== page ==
Remdesivir Fails to Benefit COVID-19 Hospitalization, Death in WHO Study
After a series of positive developments, the antiviral agent joins a quartet of candidates that failed to improve severely ill COVID-19 status in the Solidarity study.
Interim results from the ongoing World Health Organization (WHO) Solidarity Trial show remdesivir has provided little to no benefit for patients hospitalized with coronavirus 2019 (COVID-19), on metrics of overall mortality, ventilation need, and duration of hospital stay.
The findings come a week after results from the ACTT-1 and ACTT-2 trials indicated the antiviral therapy—both alone and in combination use—were associated with reduced time to recovery and mortality risk versus placebo among hospitalized COVID-19 patients.
It also comes 2 weeks following President Trump’s hospitalization, during which he began a five-day regimen of remdesivir plus corticosteroid dexamethasone, along with an investigative monoclonal antibody cocktail—giving the Gilead therapy a national media spotlight.
But these newest reported findings from WHO—in a robust, real-world, global series of randomized trials for 4 antiviral drugs in patients hospitalized for COVID-19—indicated minimal benefit with remdesivir. Similar outcomes were observed for the Solidarity Trial’s 3 other assessed agents: hydroxychloroquine, lopinavir, and interferon.
“The main outcomes of mortality, initiation of ventilation and hospitalization duration were not clearly reduced by any study drug,” investigators wrote. “Although ACTT-1, with placebo control, reported remdesivir moderately reduced time to recovery, in the present study there were no material effects on ventilation initiation or time to discharge.”
The Solidarity investigators randomized COVID-19 patients equally between whichever of the 4 study drugs were locally available and open control: remdesivir, hydroxychloroquine, lopinavir fixed-dose combination with ritonavir, and subcutaneous interferon-β1.
They compared study drugs versus control, with an intent-to-treat primary analysis of in-hospital mortality, as per unstratified Kaplan-Meier 28-day risks and age- and ventilation-stratified log-ran death rate ratios (RRs).
Their findings included 11,266 adults randomized to remdesivir (n = 2750), hydroxychloroquine (954), lopinavir (1411), interferon plus lopinavir (651), lone interferon (1412), or no study drug (4088). Investigators observed a compliance rate between 94-96% through treatment.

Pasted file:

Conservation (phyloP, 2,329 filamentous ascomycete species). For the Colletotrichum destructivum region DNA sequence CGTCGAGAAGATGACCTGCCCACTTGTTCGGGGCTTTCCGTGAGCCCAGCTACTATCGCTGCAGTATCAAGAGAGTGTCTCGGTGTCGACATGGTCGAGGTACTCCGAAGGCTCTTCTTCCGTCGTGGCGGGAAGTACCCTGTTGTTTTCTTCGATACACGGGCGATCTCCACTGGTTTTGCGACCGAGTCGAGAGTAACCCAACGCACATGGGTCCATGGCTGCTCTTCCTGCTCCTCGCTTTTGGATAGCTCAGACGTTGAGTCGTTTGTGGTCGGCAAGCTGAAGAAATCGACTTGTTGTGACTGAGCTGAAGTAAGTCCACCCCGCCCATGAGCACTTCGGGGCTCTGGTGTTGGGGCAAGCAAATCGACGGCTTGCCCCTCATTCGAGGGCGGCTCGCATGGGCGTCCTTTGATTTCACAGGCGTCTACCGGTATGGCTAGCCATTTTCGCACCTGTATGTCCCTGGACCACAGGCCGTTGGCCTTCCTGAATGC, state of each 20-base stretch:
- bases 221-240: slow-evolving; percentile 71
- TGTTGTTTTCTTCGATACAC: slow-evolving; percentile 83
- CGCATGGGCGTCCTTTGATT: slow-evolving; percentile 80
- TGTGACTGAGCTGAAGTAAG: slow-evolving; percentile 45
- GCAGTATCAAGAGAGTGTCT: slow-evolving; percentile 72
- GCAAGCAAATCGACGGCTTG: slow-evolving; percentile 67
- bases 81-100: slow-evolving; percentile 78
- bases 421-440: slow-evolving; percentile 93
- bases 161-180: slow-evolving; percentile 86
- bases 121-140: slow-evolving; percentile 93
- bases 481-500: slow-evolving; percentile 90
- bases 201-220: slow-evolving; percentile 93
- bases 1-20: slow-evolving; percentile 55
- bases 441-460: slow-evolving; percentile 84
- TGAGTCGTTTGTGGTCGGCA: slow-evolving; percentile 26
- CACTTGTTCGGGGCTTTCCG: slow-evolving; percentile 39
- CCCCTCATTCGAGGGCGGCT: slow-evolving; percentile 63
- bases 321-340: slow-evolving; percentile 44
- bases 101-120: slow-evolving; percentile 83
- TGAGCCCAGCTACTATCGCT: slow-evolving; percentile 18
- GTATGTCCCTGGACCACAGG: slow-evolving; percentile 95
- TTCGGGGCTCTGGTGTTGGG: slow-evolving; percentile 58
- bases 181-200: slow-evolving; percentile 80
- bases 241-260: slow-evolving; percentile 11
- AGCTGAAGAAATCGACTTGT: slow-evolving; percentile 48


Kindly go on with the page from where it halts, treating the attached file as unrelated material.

The team reported 1253 (11.1%) deaths, at a median duration of 8 days (IQR, 4-14). The unstratified Kaplan-Meier 28-day mortality was 12%; it spiked to 39% among patients ventilated at the time of randomization.
Death rate ratios were consistently underwhelming for each observed regimen:
- Remdesivir RR, 0.95 (95% CI, 0.81 – 1.11; P = .50)
- Hydroxychloroquine RR, 1.19 (95% CI, 0.89 – 1.59; P = .23)
- Lopinavir RR, 1.00 (95% CI, 0.79 – 1.25; P = .97)
- Inferferon RR, 1.16 (95% CI, 0.96 – 1.39; P = .11).
Investigators observed no definite reduction of mortality, initiation of ventilation, nor hospitalization duration with any of the studied therapies.
The infectious disease community responded with disappointment to the newest Solidarity findings—particularly for remdesivir, which to a point has served as a viable option for patients severely ill with COVID-19.
Jason Pogue, PharmD, BCPS, BCIDP, clinical pharmacist and professor in infectious diseases at the University of Michigan College of Pharmacy, told Contagion® there is “no way around” these newest findings.
“This is a very disappointing result,” he said. “It really throws into question what role, if any, remdesivir has in the management of hospitalized patients with COVID-19, particularly at its current price point.”
The Solidarity trial will continue to recruit and assess an additional 2000 hospitalized patients with COVID-19 monthly. Investigators hope to progress toward assessment of immunomodulators and specific SARS-CoV-2 targeting monoclonal antibodies. The hope is now to improve on the minimal impact by remdesivir, hydroxycholoroquine, lopinavir, and interferon.
“The unpromising overall findings from the regimens tested suffice to refute early hopes, based on smaller or non-randomized studies, that any will substantially reduce inpatient mortality, initiation of ventilation or hospitalisation duration,” they wrote. “Narrower confidence intervals would be helpful (particularly for remdesivir), but the main need is for better treatments.”